2022 Jeep Grand Cherokee L Limited 4×4 Fast Facts
3.6-liter V6 (293hp @ 6,400 rpm, 260lb-ft @ 4,000 rpm)
Eight-speed manual transmission, all-wheel drive
Fuel Economy, US
18 city / 25 highway / 21 combined (EPA Rating, MPG)
Fuel Economy, Canada
13.0 city / 10.9 highway / 14.1 combined. (NRCan Rating, L/100km)
$50,440 US / $64,240 CAN
$57,835 US / $71,720 CAN
Prices include $1,795 destination charge in the United States and $1,895 for freight, PDI, and A/C tax in Canada and, because of cross-border equipment differences, can’t be directly compared.
Jeeps are meant to do Jeep things. Forgetting the unforgivable first-generation Compass – which offered an optional Rallye package with more plastic lower-body cladding than a Pontiac parts department circa 1993 – and a few others, a Jeep had better be able to live up to the stories being told by that seven-slot grille. Perhaps by being rated somehow – for trails?
Indeed, I have no doubts that this 2022 Jeep Grand Cherokee L can manage just about any path, blazed or not, one might choose to follow. It’s not likely happening any time soon – not until this big three-row SUV is on its third or fourth owner and a set of more suitable wheels and tires have been put in place of the glossy twenty inchers seen here. For now, the tarmac will be home – with some side excursions on weekends down a dusty trail to a campsite or maybe dragging a trailer up a slippery boat ramp, perhaps. Let us see, then, if Pavement Rated is a virtue or an epithet.
You know that I didn’t venture deep into the muck if all of my photos are of a clean Jeep. I’ve made that mistake before a few times, and have rewarded you with photographic proof of my driving hubris. After all, the all-wheel drive system fitted to my tester includes neither a low-range nor a locking differential. I’d have had to move well up the options list for either of these. Nope, this was all terra-paved-very-firma for the first three-row Grand Cherokee. Not the largest SUV to come from a Jeep showroom now that the Wagoneer is taking aim at Tahoe, Expedition, and Escalade – but still nicely sized.
Third-row space is actually decent for normal-sized humans. If you’re shaped like I am – picture a guy who maybe was going to be a D1 linebacker but blew out his knee his junior year of high school and instead found his passion in stress-testing Barcaloungers – then the third row is not the place for a cross-country journey. But most will be fine. Folding that third row down yields 46.9 cubes of space, giving a bit more utility over the two-row Grand Cherokee for Costco binges.
Willys – no, AMC. Crap. Chrysler. Nope…Dammit. It’s Stellantis, right? Stellantis is doing some mighty nice things on their interiors when they want to. The Ram 1500 can be had with some lovely leather and comfy chairs, and the Pacifica does a nice job as well for interior comfort. This Grand Cherokee L – even in this midrange Limited trim – is just as nice, with plush perforated leather seats and nicely surfaced interior panels.
I’ve been a fan of the UConnect systems for a decade – ever since I bought my departed Town & Country, and on the Wrangler I’ve purchased to replace it. The UConnect 5 which appeared initially in the Pacifica is stellar, with snappy reactions to inputs and logical, intuitive controls for audio, comfort, and navigation. Mercifully, real knobs remain here for volume and tuning controls.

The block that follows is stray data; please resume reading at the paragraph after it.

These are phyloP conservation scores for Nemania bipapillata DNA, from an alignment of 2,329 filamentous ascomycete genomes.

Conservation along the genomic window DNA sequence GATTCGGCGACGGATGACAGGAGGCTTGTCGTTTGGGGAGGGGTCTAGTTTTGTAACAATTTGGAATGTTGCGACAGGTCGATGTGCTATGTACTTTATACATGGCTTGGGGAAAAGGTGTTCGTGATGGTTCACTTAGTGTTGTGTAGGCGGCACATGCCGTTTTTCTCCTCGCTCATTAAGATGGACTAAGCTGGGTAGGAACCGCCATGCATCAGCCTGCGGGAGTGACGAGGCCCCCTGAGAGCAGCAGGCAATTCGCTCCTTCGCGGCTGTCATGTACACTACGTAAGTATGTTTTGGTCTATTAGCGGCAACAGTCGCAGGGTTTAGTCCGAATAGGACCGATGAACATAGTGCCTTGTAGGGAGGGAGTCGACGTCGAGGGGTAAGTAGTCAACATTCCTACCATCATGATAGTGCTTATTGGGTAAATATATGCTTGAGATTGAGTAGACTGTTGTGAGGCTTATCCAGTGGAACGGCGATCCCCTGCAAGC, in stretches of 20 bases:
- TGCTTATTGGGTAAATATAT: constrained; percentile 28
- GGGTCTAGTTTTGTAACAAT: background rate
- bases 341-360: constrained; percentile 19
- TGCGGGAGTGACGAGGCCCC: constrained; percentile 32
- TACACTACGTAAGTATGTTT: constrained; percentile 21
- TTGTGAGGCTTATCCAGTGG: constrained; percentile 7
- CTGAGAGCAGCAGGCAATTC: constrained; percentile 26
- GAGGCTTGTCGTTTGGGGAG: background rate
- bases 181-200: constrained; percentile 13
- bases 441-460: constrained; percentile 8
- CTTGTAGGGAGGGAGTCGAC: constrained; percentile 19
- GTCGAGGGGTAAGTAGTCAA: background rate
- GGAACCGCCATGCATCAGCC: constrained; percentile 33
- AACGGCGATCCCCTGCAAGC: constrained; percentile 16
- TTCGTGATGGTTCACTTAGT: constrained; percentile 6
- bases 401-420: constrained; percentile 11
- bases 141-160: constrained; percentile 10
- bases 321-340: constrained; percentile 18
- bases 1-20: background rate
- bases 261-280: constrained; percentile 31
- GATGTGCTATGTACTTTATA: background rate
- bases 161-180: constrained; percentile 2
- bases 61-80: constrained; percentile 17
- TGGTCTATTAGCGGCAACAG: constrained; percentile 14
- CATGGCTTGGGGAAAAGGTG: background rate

I don’t love the push across the industry toward knob-style shift controls, however. They work fine, I guess, but at least in this Grand Cherokee L, the knob doesn’t give any appreciable improvement in available console real estate. I could have four more cupholders in the space afforded that knob, gosh darn it! Further, I always worry that I’ll mistake it for a volume knob in a panic and decide to toss the truck into reverse when I’m trying to hear something. I never do. But the concern remains.
The exterior styling is all too familiar Grand Cherokee. It’s slowly evolved since crashing through the glass at the Detroit Auto Show back in the early ‘90s. It’s generally handsome and understated – and sure to blend into the background of suburbia quite soon. One minor quibble that I can’t quite capture in photos – the grille, for lack of a better term, seems to have a bit of an overbite. When viewing the profile of the grille/headlamps, it feels as if the upper leading edge is somewhat forward of the bottom of the grille. It’s subtle, but it looks a bit unbalanced to me.
Handling and ride quality are excellent. Wind noise is well hushed, though I do hear a bit of tire noise while on the interstate. The venerable 3.6-liter Pentastar V6 has a subtle, familiar growl when pedal meets plush carpet, but is well muted otherwise. Despite a suspension that should handle the rough stuff quite well, the ride is well damped on the pavement.
Should the trail turn gnarly, the front overhang seems sufficiently short to manage not bashing the bumper too severely. The rear overhang is a bit long, but with 8.5 inches of ground clearance, it should be fine once more appropriate tires are fitted. I’d have loved to see the optional air suspension system here – it’s standard on higher trims, but I’m hearing it’s hard to come by due to the ongoing chip shortage.
This ain’t a crossover. Yeah, it’s a unibody construction where most traditional rigs are a body on frame. No, there isn’t incredible articulation since it wears four-wheel independent suspension. But Stellantis engineers know what they’re doing off-road, so should the need arise, this 2022 Jeep Grand Cherokee L can go well beyond the parking lot.
[Images: © 2022 Chris Tonn]
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